• Choices •
Read the narrative text Choices. It is an imaginative story written to interest and entertain readers.
• Choices • Adam glanced at the old clock, groaned and pulled the blankets over his head. He hated Mondays! A moment later, he heard his mother call out, ‘Adam, it’s nearly 8 o’clock. You’ll be late if you don’t get up now!’ Reluctantly he dragged himself out of bed, dressed, then headed for the kitchen. He wolfed down his cold toast, threw his heavy backpack over his shoulder and headed out the door. For the hundredth time he wished that his family hadn’t moved interstate. He missed his friends and he could hardly believe he was thinking it but he even missed his old school. Lost in thought, he hurried along the quiet street hoping that Zak Hallam was already in school. He was a mean bully and had made life tough for Adam since day one - he was always taunting him about being the new kid and telling him that he wasn’t accepted. Zak’s 'mates' sided with him because they were afraid that Zak would turn on them and make their lives miserable. Zak often hassled Adam on the way to school but he knew that if he left home later he’d avoid the verbal abuse. With his head down to avoid making eye contact with anyone, Adam noticed something just ahead on 8
the path. As he got closer, he saw that it was a black wallet and when he picked it up its contents bulged almost forcing it open. A quick glance showed it contained a thick wad of notes, some of them fifties. Checking around to see if anyone nearby had dropped the wallet, he saw that the street was deserted except for a black labrador wandering along outside a nearby house. Adam stuffed the wallet in his backpack, then checked again to see if anyone was around perhaps looking for it. For a moment he considered what to do with it. He reckoned that there could be a couple of hundred dollars in there, maybe more. Perhaps he could … what was he thinking? Had the bullying changed him so much that he would even think of ‘buying’ friends with money that wasn’t his? With minutes to spare until the morning assembly he raced into the school grounds to the office and handed over the wallet to the secretary. ‘Zak Hallam’s elderly grandfather rang this morning to say that he’d lost his wallet containing money to pay important bills. He hoped that a student might find it. He’ll be very grateful for your honesty, Adam.’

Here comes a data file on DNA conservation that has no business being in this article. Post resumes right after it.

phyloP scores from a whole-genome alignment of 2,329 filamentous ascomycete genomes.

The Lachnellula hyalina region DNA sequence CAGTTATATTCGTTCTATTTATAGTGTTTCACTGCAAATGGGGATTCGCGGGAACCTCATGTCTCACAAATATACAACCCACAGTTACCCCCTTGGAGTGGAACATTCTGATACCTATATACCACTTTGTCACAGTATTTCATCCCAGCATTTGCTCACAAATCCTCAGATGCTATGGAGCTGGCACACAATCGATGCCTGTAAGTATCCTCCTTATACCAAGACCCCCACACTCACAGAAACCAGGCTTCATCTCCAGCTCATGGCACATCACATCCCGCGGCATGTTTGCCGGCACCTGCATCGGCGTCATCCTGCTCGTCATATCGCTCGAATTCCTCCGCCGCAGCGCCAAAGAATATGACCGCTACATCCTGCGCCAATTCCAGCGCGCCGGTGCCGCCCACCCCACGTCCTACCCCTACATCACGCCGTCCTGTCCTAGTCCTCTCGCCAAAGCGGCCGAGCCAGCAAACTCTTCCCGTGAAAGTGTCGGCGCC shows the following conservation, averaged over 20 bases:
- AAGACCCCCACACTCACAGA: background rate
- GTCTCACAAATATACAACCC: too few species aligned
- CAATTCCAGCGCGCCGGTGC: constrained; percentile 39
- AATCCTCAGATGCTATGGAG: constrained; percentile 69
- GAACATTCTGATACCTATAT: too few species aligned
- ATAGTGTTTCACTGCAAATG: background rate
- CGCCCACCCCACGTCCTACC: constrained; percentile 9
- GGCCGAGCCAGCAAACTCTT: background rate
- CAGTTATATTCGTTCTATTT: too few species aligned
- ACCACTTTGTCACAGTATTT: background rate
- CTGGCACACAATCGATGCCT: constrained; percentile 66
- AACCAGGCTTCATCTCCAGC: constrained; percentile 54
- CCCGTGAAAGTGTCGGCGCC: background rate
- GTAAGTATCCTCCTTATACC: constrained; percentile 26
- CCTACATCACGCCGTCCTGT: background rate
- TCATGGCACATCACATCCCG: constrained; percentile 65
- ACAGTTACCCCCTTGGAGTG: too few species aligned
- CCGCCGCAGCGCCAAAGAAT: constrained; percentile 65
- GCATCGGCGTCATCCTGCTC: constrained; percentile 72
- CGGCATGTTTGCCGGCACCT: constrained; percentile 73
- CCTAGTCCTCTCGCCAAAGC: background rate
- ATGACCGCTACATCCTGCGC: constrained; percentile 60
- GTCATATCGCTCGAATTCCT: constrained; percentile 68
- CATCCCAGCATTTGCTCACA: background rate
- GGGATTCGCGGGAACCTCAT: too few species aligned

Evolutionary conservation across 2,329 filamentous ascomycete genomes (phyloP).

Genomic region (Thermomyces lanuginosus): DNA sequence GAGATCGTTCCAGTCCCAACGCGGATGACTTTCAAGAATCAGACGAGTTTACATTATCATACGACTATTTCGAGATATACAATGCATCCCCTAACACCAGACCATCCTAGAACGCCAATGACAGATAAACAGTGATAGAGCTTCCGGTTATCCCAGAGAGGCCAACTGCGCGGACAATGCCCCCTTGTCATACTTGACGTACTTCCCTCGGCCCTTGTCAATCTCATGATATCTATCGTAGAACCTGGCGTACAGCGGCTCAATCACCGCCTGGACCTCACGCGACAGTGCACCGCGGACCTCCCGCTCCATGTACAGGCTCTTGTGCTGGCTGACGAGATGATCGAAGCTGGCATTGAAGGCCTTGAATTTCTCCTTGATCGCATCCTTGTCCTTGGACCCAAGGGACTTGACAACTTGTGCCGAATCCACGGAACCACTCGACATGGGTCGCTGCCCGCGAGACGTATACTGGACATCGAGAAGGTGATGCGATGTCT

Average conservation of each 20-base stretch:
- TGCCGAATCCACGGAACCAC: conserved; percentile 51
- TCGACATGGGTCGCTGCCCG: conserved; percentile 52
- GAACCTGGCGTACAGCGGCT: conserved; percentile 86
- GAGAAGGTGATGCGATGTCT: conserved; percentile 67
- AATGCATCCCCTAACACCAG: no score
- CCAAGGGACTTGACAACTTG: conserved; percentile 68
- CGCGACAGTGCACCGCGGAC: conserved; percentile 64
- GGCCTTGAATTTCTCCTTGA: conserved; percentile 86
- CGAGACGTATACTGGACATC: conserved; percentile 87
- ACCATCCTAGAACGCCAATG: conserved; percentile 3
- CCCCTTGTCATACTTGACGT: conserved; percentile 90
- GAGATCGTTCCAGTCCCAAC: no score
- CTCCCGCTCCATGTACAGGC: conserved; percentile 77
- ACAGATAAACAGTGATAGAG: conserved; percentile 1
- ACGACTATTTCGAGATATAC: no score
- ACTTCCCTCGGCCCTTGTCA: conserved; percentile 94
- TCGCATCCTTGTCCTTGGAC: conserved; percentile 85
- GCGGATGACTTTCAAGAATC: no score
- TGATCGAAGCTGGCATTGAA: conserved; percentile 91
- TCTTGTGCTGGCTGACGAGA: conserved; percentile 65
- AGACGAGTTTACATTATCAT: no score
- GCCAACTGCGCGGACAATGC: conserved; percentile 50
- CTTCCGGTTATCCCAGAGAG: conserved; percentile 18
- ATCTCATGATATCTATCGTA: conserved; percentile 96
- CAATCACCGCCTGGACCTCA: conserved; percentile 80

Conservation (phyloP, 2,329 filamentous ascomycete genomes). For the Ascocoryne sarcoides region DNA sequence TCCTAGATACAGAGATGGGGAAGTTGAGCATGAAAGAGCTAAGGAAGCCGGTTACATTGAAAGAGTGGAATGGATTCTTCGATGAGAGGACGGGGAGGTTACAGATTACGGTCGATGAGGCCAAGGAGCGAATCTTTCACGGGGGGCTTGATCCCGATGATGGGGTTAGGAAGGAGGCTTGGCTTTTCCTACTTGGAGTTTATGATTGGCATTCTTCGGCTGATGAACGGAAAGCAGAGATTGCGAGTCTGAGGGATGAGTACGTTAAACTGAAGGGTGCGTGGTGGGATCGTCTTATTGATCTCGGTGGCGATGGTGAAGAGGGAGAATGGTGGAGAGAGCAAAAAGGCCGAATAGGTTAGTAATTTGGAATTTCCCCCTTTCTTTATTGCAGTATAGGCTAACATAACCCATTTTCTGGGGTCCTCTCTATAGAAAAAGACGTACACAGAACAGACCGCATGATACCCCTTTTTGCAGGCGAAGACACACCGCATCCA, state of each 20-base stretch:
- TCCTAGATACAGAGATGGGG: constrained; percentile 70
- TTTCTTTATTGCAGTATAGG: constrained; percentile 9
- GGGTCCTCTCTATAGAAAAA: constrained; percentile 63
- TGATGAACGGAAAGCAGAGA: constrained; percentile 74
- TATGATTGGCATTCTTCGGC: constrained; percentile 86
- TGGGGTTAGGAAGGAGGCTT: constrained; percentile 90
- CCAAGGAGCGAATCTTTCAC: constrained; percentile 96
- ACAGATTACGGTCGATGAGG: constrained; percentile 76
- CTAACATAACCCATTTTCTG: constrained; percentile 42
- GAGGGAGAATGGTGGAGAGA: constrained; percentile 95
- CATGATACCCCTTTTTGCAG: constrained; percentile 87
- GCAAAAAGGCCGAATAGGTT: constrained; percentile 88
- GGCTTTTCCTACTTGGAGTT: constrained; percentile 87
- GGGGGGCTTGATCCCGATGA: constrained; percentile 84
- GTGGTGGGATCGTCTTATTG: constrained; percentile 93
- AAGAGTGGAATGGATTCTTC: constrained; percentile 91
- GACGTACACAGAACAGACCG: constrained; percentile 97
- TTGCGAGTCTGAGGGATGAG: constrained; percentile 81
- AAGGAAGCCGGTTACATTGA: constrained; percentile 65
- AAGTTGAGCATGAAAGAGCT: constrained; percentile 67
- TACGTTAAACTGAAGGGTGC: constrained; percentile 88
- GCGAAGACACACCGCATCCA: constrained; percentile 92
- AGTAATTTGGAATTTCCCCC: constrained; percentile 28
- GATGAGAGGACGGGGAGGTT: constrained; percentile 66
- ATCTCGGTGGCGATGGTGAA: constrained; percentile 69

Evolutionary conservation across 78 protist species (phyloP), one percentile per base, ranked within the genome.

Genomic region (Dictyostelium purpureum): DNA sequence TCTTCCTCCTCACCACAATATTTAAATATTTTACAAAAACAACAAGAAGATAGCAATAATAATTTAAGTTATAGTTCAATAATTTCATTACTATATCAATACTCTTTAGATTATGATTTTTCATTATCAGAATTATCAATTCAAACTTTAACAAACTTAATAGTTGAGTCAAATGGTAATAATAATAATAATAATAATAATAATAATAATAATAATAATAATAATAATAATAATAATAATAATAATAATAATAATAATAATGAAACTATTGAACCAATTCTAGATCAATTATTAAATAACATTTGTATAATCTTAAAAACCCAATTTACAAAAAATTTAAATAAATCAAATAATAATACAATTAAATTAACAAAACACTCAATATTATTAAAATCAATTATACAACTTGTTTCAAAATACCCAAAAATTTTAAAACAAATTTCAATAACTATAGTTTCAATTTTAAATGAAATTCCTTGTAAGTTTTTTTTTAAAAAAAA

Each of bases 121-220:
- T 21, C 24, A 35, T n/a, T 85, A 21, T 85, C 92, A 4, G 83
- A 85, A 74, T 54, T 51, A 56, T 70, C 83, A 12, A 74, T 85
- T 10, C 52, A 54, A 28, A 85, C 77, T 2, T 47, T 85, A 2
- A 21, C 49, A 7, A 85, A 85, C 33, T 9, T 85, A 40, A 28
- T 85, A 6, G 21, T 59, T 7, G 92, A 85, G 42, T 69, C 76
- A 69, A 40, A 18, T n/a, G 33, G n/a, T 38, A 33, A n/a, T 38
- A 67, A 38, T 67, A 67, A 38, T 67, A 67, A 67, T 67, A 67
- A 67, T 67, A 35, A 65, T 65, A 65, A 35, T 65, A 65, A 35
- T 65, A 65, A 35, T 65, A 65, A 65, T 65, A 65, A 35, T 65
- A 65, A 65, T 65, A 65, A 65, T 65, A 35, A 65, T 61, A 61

• Choices •
Examining A Narrative
Re-read Choices and answer the questions. L A narrative usually has three parts: the orientation which describes the main character and the setting, the complication which describes a problem or challenges that the main character has to face, and the resolution which shows how the character solves the problem and usually learns something from the experience.
1. Who is the main character? __________________________________________________ 2. What is the setting? ________________________________________________________ 3. What is the first problem that Adam faces? ________________________________________________________________________ 4. What is the second problem that Adam faces? ________________________________________________________________________ 5. What action does he take to avoid the bullying? ________________________________________________________________________ 6. Does he solve the problem? _________________________________________________ What action could he take?__________________________________________________ 7. What action does he take when he finds the wallet? Why does he do this? ________________________________________________________________________ ________________________________________________________________________ 8. What do you think Adam learns from this experience? ________________________________________________________________________ 9. How does the writer position the reader? ________________________________________________________________________ 10. What is one main idea in the text? ________________________________________________________________________